Washington Report on Middle East Affairs, July 2006, pages 38-39

Two Views

Should Iraq Be Partitioned?

History vs. Statusquocracy: A Negotiated Partition in Iraq?

By Russell Warren Howe

Bush administration spokesmen continually stress the need to preserve the unity of Iraq. Why? The country is geographically and ethno-religiously divided into three: Sunni Kurds, Sunni Arabs, and Shi’i Arabs, with Turkoman and Christian minorities. The present endemic violence has a strong chance of boiling over into civil warfare if a federation or confederation is imposed on terms not acceptable to all three major groups. The Sunni Kurds in the north, in particular, have stressed that they want to preserve the autonomy which the U.S. Air Force overflights virtually created in Saddam Hussain’s time. Both main Kurdish leaders talk openly of an independent Kurdistan. Would the Sunni Arabs in the west accept anything less—anything that stresses that they are a minority in the 21st century version of a colonial concept in which the Shi’i are a majority, enjoying close relations with the exuberantly Shi’i nation next door, Iran?

Imperial powers—and in the Middle East today, we have to accept that Washington looks as imperialist as London or Paris looked in the past—have always insisted on keeping their colonial possessions territorially unified. There are countless examples: the Ottoman Empire, in the days when Iraq was called Mesopotamia in the West; the British, French, Portuguese, Spanish and Austro-Hungarian empires, and so on. The French, for instance, were never willing to subdivide Indochina into Annam and Cochin-China (now, together, called Vietnam), Laos and Cambodia. Indochina subdivided itself after independence and would not wish to be a single entity again. Britain subdivided India, West Pakistan and East Pakistan (now, Bangladesh, meaning East Bengal) only at independence in 1947, to avert civil war. Yugoslavia (i.e. pan-Slavia), formed after the defeat of Austro-Hungary in World War I, divided itself into six nations after the collapse of the communist Tito regime. Czechoslovakia divided itself into the Czech Republic and Slovakia. Three small monarchies which were part of a larger entity under Napoleon became the Netherlands, Belgium and Luxembourg. In 1922, London gave independence to most of Ireland. It’s notable that, whatever frictions occur within the 25-nation European Union, relations seem always to be cordial between London and Dublin, and among The Hague, Brussels and Luxembourg.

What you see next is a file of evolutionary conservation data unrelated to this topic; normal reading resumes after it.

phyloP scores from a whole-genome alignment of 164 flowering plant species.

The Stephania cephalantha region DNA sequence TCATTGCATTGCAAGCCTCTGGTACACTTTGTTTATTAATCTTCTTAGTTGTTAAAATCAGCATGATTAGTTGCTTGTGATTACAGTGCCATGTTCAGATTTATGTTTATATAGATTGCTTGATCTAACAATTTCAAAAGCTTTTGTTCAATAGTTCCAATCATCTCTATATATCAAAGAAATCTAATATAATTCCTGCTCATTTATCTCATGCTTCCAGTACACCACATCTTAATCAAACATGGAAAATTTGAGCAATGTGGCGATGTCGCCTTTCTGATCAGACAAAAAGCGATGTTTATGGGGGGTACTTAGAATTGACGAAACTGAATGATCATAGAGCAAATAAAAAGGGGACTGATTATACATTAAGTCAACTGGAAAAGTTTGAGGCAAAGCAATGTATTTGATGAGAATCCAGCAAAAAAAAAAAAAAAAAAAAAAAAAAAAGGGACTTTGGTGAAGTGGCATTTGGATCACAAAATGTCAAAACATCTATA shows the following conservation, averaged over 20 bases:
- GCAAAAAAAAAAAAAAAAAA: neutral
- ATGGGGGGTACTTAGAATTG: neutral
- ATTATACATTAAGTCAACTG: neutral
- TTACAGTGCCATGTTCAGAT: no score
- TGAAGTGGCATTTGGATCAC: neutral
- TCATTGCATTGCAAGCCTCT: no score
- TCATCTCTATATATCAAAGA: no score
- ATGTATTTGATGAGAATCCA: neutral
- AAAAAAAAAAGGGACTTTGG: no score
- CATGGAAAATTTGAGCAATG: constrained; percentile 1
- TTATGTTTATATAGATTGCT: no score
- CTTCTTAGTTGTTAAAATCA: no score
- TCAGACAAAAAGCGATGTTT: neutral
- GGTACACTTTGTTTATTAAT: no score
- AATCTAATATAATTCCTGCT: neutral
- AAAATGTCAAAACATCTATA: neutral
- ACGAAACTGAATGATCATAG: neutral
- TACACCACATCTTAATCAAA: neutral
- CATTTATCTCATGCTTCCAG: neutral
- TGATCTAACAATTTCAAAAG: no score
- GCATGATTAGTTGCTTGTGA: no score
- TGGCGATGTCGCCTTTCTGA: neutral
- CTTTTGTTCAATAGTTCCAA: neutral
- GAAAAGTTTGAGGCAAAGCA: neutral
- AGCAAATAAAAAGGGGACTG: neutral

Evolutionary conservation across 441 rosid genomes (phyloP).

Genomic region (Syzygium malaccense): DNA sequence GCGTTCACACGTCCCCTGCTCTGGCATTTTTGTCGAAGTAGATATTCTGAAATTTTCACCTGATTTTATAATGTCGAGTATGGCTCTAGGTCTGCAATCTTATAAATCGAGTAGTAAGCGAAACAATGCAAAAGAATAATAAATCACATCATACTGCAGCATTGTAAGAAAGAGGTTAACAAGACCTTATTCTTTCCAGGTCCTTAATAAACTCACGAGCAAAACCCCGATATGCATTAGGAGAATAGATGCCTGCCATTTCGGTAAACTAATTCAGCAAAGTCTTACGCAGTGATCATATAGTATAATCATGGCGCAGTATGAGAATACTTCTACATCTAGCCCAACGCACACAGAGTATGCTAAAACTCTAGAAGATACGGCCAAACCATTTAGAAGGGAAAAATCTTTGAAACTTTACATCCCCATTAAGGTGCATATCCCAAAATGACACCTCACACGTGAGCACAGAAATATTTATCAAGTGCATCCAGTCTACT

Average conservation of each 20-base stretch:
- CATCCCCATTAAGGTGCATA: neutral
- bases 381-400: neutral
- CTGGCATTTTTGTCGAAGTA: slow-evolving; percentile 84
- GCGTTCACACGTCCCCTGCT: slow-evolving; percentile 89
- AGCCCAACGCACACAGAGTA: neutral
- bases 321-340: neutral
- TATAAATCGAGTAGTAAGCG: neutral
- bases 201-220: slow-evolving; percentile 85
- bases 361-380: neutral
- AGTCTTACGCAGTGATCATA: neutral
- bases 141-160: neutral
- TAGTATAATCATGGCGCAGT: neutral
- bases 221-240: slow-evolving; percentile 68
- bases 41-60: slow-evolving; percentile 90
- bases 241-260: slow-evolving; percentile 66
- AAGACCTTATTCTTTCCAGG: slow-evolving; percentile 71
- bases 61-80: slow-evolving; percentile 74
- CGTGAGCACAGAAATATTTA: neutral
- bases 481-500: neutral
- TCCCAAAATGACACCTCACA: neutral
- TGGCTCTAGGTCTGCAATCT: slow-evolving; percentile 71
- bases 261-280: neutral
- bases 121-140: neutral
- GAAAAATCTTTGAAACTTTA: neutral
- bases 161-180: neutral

Partition isn’t always smooth when imposed from outside.

Historically, it’s evident that partition isn’t always smooth when imposed from outside. When France took the League of Nations mandate for the Ottoman Empire’s Assyria after World War I, it hived off the predominantly Christian (i.e., pro-European) region between Mount Lebanon and the Mediterranean and called it “the Lebanon,” but Damascus did not accept the idea: it refused to send an ambassador to Beirut, or accept a Lebanese envoy in Damascus. It was only the situation created by Syria’s embroilment in the assassination of popular former Premier Rafiq Hariri that ultimately drove Syria from sharing power in Beirut.

Iraq was riled when Britain, under its League of Nations mandate for Mesopotamia, carved off the oil-rich emirate of Kuwait, making the emir permanently beholden to London. In 1991, Saddam Hussain, on the pretext that Kuwait was drawing too much oil from a shared deposit, invaded Kuwait, with largely popular support. (Kuwait was, of course, subsequently liberated by an international force led by the U.S.) What’s worth noting in these cases is that although Baghdad and Damascus objected to the independence of Kuwait and Beirut imposed by great powers, Lebanon and Kuwait themselves welcomed their independence, recalling that even the Ottoman emperor grouped ethno-religious entities into separate vilayas.

Even voluntary partition presents some immediate problems. When unities are subdivided, this naturally leaves minority populations in the new unities. Viewers of Sir Richard Attenborough’s film “Gandhi” will remember the scene when Muslims fleeing India and Hindus leaving West Pakistan in opposite directions begin hurling stones at each other. If Iraqis negotiate partition into Shi’i Arab, Sunni Arab and Sunni Kurdish states, there’ll be a need for a U.N. peacekeeping force with buses from such neutral and not unpopular countries as Canada and Sweden.